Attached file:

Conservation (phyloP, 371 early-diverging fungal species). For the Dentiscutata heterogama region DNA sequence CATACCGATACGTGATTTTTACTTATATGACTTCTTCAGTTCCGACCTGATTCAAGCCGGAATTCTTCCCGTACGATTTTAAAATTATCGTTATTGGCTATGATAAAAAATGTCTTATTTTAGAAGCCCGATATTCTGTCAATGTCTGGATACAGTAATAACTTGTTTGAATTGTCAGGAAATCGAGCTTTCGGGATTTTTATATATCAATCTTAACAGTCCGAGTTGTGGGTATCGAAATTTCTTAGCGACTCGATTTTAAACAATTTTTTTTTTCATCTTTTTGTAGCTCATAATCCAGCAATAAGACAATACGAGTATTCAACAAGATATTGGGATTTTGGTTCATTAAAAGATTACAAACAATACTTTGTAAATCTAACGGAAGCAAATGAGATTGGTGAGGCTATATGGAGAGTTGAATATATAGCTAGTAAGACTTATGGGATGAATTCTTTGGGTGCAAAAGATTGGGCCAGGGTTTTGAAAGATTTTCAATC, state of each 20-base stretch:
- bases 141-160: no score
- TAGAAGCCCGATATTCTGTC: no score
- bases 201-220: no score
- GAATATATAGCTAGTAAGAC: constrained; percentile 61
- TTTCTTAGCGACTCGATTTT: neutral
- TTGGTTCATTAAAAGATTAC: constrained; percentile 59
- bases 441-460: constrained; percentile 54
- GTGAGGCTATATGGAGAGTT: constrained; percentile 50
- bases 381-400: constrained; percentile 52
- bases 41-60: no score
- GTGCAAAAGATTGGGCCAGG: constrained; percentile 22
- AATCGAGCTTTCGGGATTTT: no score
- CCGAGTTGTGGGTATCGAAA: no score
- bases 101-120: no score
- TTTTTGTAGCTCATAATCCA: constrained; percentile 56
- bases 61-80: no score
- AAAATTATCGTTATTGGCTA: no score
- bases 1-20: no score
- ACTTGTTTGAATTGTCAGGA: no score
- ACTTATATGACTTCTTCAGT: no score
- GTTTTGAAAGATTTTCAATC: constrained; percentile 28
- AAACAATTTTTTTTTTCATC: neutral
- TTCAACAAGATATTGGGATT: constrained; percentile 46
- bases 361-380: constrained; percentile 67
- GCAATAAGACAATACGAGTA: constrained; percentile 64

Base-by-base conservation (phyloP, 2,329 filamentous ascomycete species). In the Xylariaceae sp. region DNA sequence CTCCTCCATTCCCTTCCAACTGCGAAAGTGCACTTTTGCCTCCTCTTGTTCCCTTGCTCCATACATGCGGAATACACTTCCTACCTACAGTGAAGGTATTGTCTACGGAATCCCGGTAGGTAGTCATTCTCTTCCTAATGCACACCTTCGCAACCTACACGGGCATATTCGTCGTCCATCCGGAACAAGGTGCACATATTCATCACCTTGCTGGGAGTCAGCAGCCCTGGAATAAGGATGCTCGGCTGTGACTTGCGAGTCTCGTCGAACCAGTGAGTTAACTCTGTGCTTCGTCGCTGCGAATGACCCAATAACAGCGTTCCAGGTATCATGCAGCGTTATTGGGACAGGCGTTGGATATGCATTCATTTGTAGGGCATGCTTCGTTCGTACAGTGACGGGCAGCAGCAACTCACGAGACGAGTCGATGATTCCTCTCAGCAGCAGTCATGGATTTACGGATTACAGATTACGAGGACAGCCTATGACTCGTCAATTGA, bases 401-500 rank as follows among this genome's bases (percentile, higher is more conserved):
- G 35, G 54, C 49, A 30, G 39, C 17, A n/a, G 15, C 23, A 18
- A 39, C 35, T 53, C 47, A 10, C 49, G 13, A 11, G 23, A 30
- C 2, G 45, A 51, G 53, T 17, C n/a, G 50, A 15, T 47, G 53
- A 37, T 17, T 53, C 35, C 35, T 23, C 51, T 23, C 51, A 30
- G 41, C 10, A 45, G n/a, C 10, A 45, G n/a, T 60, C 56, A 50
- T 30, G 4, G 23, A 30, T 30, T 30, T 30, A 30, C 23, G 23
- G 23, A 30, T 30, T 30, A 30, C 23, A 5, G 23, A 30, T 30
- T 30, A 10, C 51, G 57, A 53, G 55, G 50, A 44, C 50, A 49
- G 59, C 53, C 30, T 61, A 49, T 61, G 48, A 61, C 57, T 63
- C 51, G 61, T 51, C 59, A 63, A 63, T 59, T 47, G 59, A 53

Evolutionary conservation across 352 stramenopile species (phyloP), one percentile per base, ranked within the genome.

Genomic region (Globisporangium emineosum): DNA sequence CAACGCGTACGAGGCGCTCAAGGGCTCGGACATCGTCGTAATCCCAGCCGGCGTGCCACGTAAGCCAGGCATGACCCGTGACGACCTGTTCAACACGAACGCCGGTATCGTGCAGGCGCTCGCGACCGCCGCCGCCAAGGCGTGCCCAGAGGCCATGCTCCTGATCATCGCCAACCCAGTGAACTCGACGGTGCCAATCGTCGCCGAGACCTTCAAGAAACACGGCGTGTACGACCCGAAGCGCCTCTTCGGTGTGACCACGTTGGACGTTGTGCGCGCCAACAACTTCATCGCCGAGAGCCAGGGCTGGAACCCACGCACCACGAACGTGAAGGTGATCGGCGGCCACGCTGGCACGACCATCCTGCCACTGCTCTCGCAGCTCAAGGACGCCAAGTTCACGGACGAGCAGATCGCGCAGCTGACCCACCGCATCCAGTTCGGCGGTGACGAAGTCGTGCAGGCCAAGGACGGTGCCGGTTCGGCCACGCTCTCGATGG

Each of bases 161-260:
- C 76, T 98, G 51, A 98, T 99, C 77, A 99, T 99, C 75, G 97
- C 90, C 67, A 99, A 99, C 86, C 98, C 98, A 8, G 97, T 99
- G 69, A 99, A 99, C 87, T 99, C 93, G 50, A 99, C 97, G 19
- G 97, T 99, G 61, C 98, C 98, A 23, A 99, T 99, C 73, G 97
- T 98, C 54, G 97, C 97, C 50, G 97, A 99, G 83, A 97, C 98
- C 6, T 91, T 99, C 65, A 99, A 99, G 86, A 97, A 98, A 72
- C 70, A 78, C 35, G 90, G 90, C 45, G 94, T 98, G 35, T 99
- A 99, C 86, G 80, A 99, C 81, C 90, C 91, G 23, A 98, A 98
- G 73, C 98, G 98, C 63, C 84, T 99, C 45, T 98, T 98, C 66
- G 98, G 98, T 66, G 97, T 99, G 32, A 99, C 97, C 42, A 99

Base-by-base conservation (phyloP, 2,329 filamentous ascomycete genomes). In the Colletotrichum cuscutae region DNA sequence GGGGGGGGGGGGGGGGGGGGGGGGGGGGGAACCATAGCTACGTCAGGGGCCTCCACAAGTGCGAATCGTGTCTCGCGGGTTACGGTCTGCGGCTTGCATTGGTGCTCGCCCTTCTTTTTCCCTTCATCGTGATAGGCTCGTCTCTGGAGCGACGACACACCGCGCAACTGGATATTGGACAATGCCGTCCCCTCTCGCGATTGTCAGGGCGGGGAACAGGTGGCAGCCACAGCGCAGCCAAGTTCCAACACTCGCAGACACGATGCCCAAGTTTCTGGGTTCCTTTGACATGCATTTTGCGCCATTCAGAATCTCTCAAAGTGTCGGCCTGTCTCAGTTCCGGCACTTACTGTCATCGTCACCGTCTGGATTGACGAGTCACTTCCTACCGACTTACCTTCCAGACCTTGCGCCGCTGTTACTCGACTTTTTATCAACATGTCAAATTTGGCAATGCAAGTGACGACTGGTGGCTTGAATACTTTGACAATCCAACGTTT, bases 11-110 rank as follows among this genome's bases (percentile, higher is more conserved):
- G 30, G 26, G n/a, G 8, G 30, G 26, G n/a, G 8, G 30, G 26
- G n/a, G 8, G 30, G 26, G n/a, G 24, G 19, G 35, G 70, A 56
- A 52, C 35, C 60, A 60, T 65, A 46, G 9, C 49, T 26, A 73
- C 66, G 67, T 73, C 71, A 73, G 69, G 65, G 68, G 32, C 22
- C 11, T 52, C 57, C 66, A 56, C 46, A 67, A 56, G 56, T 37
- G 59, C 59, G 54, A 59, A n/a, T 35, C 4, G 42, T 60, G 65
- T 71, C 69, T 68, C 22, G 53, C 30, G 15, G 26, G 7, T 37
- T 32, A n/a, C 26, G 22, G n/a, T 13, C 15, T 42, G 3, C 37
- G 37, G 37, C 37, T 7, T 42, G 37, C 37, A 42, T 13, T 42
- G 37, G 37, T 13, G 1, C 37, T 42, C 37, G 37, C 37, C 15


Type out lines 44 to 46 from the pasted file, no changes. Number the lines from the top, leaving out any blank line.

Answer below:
- G 97, T 99, G 61, C 98, C 98, A 23, A 99, T 99, C 73, G 97
- T 98, C 54, G 97, C 97, C 50, G 97, A 99, G 83, A 97, C 98
- C 6, T 91, T 99, C 65, A 99, A 99, G 86, A 97, A 98, A 72